In college all of them had studied the putative effects of deraci­na­tion, which were angst and anomie, those dull horrors of the modern world. They had been examined on the subject, had rehearsed bleak and porten­tous philoso­phies in term papers, and they had done it with the earnest suspen­sion of doubt that afflicts the highly educa­ble. And then their return to the pays natal, where the same old willows swept the same ragged lawns, where the same old prairie arose and bloomed as negli­gence permit­ted. Home. What kinder place could there be on earth, and why did it seem to them all like exile? Oh, to be passing anony­mously through an imper­sonal landscape! Oh, not to know every stump and stone, not to remember how the fields of Queen Anne’s lace figured in the childish happi­ness they had offered to their father’s hopes, God bless him.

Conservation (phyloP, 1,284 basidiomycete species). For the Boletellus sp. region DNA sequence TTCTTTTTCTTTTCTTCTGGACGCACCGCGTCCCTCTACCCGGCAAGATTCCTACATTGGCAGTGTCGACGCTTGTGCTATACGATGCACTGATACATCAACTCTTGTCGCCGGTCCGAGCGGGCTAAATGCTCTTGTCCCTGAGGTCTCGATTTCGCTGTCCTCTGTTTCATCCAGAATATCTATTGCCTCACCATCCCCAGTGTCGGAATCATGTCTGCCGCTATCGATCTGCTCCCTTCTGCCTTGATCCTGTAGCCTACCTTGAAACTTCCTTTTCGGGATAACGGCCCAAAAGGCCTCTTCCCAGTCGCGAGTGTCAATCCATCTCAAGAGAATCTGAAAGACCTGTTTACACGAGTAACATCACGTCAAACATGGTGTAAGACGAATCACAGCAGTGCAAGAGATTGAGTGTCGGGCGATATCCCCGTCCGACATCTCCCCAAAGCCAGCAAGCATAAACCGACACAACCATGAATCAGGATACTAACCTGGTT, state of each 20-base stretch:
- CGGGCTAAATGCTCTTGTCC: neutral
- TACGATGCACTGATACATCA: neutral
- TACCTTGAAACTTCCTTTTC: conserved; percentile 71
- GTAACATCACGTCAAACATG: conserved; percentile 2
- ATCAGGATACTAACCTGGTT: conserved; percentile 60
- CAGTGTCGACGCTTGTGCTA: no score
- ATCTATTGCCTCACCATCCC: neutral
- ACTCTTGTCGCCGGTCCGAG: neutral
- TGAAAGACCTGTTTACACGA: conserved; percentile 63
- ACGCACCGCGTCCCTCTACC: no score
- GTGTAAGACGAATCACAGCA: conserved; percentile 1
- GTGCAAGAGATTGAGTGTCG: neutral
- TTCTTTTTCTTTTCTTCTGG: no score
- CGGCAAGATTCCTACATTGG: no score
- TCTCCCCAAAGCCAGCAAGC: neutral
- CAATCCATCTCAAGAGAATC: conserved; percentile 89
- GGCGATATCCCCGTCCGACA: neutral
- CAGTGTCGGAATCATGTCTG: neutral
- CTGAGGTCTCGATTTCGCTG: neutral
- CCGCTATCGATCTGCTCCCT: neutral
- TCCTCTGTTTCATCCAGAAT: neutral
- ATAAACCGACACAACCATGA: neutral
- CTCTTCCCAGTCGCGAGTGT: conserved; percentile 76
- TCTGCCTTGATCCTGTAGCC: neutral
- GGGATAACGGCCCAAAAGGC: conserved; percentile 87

Passages like this make me think that Marilynne Robinson may be my new favorite author. Home is a wonderful book, beautiful and moving and written with such evoca­tive, precise language. I can’t recom­mend it enough. But if my recommen­da­tion hasn’t convinced you, please read James Wood’s excellent piece in the New Yorker about Robinson and her work.